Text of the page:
Validate This: How Consular Officers Use Visa Refusals as Punishment

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As a follow up to yesterday’s post, refusal rates usually are inversely related to the economic development of a country:  the lower the level of economic development, the higher the refusal rate. Most African countries have higher refusal rates than more developed countries, such as China, Russia, and Kazakhstan.  But this does not always hold true. An example of this is the refusal rate of the US Embassy in Armenia.

While recently lowering its refusal rate, the refusal rate of the Embassy in Yerevan is still at 51%, a level higher than such countries as Bangladesh, Cambodia, Central African Republic, and Burkina Faso.  According to the Embassy, this is due to the results of a “validation study,” an analysis of how many Armenians overstay their visas or do not return to their home country.  The high level of overstays, according to the Embassy, justifies the high refusal rate.

As a general rule, embassies do not disclose overstay rates.  They view this information as “internal”: important for policy formulation and training.  Of course, it is also political – a reflection on the political, economic, and social situation in the home country. Finally, that information may serve as a source of embarrassment to consular staff: after all, consular officers are supposed to be “getting it right” when reviewing visa applications – screening out intending immigrants from legitimate temporary visitors. If 40% of a country’s US visa recipients do not return to their home country, that is a lot of mistaken judgment. While no one is a mind reader and intentions can change after arriving in the US, consular officers are nevertheless trained to distinguish between the “wheat” and the “chaff”.  A substantial overstay rate may lead officers to err on the side of caution and refuse applicants who should receive visas.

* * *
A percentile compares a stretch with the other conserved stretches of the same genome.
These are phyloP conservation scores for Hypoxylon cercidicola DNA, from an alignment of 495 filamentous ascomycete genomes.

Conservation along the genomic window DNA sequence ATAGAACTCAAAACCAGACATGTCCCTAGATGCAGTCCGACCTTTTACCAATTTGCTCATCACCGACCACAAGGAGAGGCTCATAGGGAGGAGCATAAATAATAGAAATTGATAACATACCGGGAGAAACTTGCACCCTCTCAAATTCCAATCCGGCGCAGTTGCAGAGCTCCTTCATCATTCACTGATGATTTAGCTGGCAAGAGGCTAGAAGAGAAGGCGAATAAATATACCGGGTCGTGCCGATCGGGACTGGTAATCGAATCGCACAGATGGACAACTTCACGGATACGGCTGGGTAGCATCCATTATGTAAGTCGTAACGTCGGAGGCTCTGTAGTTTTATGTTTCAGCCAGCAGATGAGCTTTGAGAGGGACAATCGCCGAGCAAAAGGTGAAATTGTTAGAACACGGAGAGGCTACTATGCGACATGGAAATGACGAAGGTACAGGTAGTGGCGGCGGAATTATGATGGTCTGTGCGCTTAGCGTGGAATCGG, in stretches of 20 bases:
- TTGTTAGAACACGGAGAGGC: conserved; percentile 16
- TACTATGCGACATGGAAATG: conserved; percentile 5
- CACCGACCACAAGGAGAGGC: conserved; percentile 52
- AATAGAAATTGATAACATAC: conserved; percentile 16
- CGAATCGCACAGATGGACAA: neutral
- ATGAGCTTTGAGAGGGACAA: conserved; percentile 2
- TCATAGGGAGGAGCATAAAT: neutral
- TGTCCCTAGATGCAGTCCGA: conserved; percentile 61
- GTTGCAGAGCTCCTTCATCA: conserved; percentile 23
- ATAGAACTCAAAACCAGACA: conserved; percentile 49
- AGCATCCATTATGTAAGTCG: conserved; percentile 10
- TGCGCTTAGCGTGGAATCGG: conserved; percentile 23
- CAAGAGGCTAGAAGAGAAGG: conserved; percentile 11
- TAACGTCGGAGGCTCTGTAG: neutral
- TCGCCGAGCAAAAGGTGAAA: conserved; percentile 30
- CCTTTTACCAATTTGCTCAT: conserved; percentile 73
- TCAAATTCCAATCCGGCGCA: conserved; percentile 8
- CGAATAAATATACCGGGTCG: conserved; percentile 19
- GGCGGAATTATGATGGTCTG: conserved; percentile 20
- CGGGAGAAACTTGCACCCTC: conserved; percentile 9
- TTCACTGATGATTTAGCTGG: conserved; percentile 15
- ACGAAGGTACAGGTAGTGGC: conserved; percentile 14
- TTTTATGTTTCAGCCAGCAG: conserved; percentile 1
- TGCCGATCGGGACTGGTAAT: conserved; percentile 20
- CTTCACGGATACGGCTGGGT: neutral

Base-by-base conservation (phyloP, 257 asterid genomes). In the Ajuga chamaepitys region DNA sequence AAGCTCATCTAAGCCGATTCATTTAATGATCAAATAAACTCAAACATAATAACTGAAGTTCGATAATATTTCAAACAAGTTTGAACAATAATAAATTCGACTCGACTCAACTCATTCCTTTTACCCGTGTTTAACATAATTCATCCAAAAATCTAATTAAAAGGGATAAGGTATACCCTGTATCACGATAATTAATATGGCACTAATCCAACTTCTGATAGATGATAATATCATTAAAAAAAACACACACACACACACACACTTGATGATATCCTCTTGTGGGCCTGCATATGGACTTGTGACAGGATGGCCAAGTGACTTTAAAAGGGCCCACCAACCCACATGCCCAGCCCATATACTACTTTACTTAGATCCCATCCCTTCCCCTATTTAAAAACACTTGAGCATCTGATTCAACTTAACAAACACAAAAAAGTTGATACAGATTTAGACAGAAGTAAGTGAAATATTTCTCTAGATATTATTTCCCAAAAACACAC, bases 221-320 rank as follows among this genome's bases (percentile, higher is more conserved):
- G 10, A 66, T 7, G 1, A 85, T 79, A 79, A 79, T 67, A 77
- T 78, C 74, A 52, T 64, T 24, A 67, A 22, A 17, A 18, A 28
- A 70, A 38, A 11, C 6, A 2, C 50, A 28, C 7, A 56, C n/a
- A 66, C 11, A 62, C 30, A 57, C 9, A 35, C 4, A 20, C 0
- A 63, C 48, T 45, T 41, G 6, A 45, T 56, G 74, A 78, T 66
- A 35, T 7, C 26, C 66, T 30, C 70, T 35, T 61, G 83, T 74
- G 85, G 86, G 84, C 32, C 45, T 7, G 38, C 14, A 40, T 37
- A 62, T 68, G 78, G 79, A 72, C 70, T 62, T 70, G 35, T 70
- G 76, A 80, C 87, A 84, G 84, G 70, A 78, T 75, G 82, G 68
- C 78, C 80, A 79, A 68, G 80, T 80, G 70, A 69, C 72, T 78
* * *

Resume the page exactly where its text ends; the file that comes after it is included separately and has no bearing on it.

Related to this is the phenomenon of denying visas to family members of those who overstayed their visa or legally changed or adjusted their status.  For example, we are aware of situations where officers denied visa applications of parents seeking to visit their children and grandchildren in the US because their child arrived in the US on a student or exchange visa, married an American citizen, and adjusted their status to legal permanent resident, or the child obtained asylum status.  This, in the eyes of many officers is unacceptable, and so they visit the “sin” of the child on the parent by denying a visa to the person they can, the parent.

Of course, there may be situations where the relative applying for a visa does not meet the 214(b) burden, and the question may become one of credibility (“your brother didn’t come back, and I don’t think you will either”).  But too often 214(b) becomes the convenient pretext for being punitive rather than adjudicating an application objectively.  Punishment supplants dispassion.  Nowhere in the Foreign Affairs Manual will you find such a justification for denying a visa.  If you suspect this has happened to you or a relative or friend, please let us know. We would love to hear about your case.